Do great minds really think alike?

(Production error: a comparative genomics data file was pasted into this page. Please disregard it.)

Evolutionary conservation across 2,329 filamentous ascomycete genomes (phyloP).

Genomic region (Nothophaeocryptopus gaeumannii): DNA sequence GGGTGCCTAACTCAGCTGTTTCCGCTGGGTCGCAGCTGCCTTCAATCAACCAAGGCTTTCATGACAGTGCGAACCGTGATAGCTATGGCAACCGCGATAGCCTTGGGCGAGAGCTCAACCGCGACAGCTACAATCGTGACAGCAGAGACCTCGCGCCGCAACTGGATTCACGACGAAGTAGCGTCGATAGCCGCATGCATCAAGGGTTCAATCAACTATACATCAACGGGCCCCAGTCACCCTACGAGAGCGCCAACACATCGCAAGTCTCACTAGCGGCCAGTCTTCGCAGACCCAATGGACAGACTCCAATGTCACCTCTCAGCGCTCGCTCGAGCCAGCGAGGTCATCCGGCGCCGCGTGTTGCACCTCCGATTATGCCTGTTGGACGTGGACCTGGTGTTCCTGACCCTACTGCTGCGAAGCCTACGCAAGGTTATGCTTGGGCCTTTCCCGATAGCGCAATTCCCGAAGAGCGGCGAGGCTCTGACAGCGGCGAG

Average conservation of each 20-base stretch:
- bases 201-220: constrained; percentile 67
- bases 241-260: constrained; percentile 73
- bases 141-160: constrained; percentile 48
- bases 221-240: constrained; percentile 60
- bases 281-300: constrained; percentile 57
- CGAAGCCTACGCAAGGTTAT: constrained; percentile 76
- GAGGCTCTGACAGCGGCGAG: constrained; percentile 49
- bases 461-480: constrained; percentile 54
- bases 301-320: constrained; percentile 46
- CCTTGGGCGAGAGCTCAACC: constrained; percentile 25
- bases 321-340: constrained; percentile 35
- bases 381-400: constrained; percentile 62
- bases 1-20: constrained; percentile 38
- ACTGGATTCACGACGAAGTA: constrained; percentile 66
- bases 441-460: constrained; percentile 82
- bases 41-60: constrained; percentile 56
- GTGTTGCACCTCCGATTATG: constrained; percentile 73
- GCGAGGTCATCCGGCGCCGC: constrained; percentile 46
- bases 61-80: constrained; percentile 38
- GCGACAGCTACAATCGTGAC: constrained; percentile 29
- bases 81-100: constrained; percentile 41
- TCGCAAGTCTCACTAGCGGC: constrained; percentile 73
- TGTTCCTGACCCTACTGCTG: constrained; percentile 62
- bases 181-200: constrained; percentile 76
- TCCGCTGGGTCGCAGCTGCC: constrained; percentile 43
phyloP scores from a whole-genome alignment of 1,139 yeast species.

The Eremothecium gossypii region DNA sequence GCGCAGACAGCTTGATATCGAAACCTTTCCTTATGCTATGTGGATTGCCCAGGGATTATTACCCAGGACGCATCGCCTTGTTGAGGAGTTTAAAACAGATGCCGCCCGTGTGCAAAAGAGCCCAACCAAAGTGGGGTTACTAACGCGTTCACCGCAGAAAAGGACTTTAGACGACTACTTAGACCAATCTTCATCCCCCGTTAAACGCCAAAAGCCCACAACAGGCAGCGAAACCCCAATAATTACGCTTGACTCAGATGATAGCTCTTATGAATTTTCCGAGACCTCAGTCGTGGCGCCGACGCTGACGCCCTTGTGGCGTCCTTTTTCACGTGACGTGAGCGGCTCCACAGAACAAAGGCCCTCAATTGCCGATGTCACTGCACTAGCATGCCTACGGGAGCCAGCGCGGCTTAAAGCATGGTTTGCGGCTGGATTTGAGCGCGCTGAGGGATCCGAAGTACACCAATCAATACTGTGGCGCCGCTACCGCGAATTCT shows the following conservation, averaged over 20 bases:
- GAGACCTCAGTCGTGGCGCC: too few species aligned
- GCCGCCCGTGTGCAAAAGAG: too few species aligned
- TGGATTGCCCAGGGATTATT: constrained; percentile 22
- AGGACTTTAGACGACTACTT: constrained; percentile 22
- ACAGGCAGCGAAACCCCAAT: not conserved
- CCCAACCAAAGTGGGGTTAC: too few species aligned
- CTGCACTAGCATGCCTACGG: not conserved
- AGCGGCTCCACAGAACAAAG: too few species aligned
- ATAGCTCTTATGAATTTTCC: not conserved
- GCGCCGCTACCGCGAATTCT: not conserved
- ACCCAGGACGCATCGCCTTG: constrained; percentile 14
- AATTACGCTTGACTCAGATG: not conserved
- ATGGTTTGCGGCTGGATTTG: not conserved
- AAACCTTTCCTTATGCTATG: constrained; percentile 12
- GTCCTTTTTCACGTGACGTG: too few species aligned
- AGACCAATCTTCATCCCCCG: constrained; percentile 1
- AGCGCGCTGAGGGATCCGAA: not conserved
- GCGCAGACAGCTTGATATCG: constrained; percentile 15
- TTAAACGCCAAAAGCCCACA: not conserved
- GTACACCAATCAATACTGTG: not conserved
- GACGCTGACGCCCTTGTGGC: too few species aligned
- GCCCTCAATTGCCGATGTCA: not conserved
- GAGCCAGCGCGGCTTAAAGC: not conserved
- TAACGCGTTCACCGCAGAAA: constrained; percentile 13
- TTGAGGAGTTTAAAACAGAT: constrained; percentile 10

It took a wise friend to state the obvious. “Great minds don’t think alike,” he said. “There’s huge value in the tension created by diversity.” That was years ago, yet organisations still struggle to inject diverse thinking into daily dialogue. When it comes to innovation, diversity is critical. While companies increasingly (and belatedly) acknowledge the value of creative thinking, the innovative process requires far more than just creativity. As Clayton Christensen and his colleagues discovered during their The Innovator’s DNA project, “innovative ideas flourish at the intersection of diverse experience, whether it be others’ or our own”. A recent study on innovation teams found that groups with a variety of cognitive types produce higher levels of innovation. The researchers studied 41 radical innovation teams in research and development and manufacturing units of a large defence contractor. Their most surprising finding: conformists dramatically increase a team’s radical innovations. That said, companies should avoid overdoing it, the researchers caution, because “large numbers of detail-oriented people can suppress creativity in their eagerness for precision”. The best teams include a mix of creatives, detail-oriented types and conformists. As in life, balance is the key. As the management thinker Peter Drucker put it in The Discipline of Innovation: “In innovation, as in any other endeavour, there is talent, there is ingenuity, and there is knowledge. But when all is said and done, what innovation requires is hard, focused, purposeful work. If diligence, persistence, and commitment are lacking, talent, ingenuity, and knowledge are of no avail.”

 

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